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Housing and Food Production: Resident and Grower Perceptions of Peri-Urban Food-Production Landscapes

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posted on 2024-06-21, 03:54 authored by Shannon Davis, Guanyu Chen, Naomi Darvill
The loss of productive soils and food-producing landscapes on the edges of cities is an increasing issue facing Aotearoa New Zealand. Like many countries globally, New Zealand's largest cities are facing rapid expansion because of increasing urbanisation, with high levels of low-density residential sprawl into the productive peri-urban hinterlands and increasing rates of 'reverse sensitivity'. Food production, as a result, is being pushed further away, disconnected from the communities it serves, and often onto less productive soil. This paper explores the perceptions and attitudes of both peri-urban residents and food producers living and working within the peri-urban zone of Ōtautahi Christchurch. Conducting two surveys, one with residents and another with producers, respondents' perceptions of food growing within this peri-urban landscape are explored to better understand the enablers and barriers of growing food close to cities. Overall, the results indicated that peri-urban residents appreciate food being produced close to where they live, with over 90% of residential respondents feeling either 'mostly positive' or 'extremely positive' towards food being grown close to their homes. Of greatest concern for peri-urban residents were issues relating to negative impacts on the environment and human health, with particular concern for water quality. The lack of accessibility to locally produced food was also identified as an area of concern to residents. Food producers felt less positive towards operating their food-production enterprises within the peri-urban zone, identifying a range of issues impacting their experience. The information rendered from these surveys provides a base for future land-use planning consideration within the peri-urban zone, where both food production and housing can co-exist.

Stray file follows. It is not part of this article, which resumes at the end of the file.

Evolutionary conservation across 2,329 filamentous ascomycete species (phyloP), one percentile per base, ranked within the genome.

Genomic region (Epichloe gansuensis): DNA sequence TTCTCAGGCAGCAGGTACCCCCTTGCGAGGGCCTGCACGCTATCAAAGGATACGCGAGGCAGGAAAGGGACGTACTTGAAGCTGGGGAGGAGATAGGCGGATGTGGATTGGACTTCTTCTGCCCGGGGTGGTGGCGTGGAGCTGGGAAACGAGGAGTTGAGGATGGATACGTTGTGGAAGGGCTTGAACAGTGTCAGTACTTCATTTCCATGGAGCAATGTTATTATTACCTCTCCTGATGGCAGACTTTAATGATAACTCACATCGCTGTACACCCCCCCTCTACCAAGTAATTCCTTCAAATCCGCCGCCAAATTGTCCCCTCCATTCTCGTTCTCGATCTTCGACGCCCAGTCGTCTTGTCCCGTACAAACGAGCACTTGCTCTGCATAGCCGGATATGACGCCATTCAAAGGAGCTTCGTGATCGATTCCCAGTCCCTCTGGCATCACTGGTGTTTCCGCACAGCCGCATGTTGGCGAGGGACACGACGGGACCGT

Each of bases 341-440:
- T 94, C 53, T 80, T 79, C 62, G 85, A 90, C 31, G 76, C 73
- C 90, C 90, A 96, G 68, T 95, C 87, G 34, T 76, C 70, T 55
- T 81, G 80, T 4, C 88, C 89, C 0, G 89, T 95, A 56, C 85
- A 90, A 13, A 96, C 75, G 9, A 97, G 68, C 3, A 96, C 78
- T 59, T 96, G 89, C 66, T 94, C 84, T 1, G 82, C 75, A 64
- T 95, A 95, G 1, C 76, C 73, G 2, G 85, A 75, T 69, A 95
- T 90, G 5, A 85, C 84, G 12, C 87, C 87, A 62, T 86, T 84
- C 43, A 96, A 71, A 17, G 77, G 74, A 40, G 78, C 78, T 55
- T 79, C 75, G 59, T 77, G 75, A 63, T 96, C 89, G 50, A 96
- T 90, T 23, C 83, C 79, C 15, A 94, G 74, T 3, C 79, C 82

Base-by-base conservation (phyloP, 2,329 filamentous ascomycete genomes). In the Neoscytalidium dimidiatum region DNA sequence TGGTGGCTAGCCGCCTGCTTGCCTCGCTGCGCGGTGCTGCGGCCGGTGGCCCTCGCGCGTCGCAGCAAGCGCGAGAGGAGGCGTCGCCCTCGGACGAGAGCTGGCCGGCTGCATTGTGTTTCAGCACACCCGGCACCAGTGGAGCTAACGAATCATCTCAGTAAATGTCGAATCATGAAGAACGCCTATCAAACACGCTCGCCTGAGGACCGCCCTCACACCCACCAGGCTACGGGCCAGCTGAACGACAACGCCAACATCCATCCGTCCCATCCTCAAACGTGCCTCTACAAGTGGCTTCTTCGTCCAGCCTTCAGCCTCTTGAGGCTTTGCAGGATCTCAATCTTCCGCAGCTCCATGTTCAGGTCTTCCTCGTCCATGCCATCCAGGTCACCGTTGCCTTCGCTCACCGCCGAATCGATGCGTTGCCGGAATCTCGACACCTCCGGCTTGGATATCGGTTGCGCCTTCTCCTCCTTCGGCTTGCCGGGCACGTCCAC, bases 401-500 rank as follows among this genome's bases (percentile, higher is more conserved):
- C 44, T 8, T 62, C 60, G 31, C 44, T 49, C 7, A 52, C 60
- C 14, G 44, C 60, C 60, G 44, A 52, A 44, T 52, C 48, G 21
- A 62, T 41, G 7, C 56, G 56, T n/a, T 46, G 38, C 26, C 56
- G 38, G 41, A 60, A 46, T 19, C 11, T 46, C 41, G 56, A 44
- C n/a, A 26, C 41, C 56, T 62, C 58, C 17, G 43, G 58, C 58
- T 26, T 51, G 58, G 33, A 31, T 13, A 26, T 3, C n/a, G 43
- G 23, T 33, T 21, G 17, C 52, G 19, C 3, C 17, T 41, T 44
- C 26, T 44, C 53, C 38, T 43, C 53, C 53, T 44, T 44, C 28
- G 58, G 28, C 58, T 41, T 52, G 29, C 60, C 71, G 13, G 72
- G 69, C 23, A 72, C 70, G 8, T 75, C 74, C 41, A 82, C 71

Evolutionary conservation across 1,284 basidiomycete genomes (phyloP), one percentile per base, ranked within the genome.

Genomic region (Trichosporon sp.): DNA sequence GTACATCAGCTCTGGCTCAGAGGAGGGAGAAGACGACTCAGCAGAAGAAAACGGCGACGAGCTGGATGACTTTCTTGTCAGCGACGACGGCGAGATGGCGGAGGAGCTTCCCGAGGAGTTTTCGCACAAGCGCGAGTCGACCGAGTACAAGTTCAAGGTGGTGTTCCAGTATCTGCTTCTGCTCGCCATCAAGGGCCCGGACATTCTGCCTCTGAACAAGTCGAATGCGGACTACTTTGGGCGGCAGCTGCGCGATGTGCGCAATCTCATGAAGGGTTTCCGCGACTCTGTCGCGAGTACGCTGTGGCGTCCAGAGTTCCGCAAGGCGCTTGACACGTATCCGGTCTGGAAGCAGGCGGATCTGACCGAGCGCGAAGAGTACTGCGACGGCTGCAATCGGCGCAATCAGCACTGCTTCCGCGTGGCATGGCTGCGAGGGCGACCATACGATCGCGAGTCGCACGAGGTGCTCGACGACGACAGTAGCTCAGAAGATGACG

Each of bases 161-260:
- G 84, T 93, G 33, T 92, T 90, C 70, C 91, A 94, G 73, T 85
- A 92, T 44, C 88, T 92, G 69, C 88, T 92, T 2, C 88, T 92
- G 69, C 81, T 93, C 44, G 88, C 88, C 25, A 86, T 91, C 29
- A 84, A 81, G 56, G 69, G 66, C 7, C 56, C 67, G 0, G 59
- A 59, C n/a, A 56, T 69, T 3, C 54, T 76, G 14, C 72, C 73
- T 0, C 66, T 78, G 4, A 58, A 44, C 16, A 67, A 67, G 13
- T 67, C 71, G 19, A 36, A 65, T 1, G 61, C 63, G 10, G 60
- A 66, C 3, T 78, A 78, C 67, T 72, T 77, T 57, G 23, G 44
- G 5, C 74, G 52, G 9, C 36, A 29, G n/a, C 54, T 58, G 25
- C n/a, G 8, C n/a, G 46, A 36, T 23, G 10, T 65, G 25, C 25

Funded by the New Zealand Ministry for Business, Innovation and Employment's Our Land and Water National Science Challenge (Toitū te Whenua, Toiora te Wai) as part of project Peri-Urban Potential


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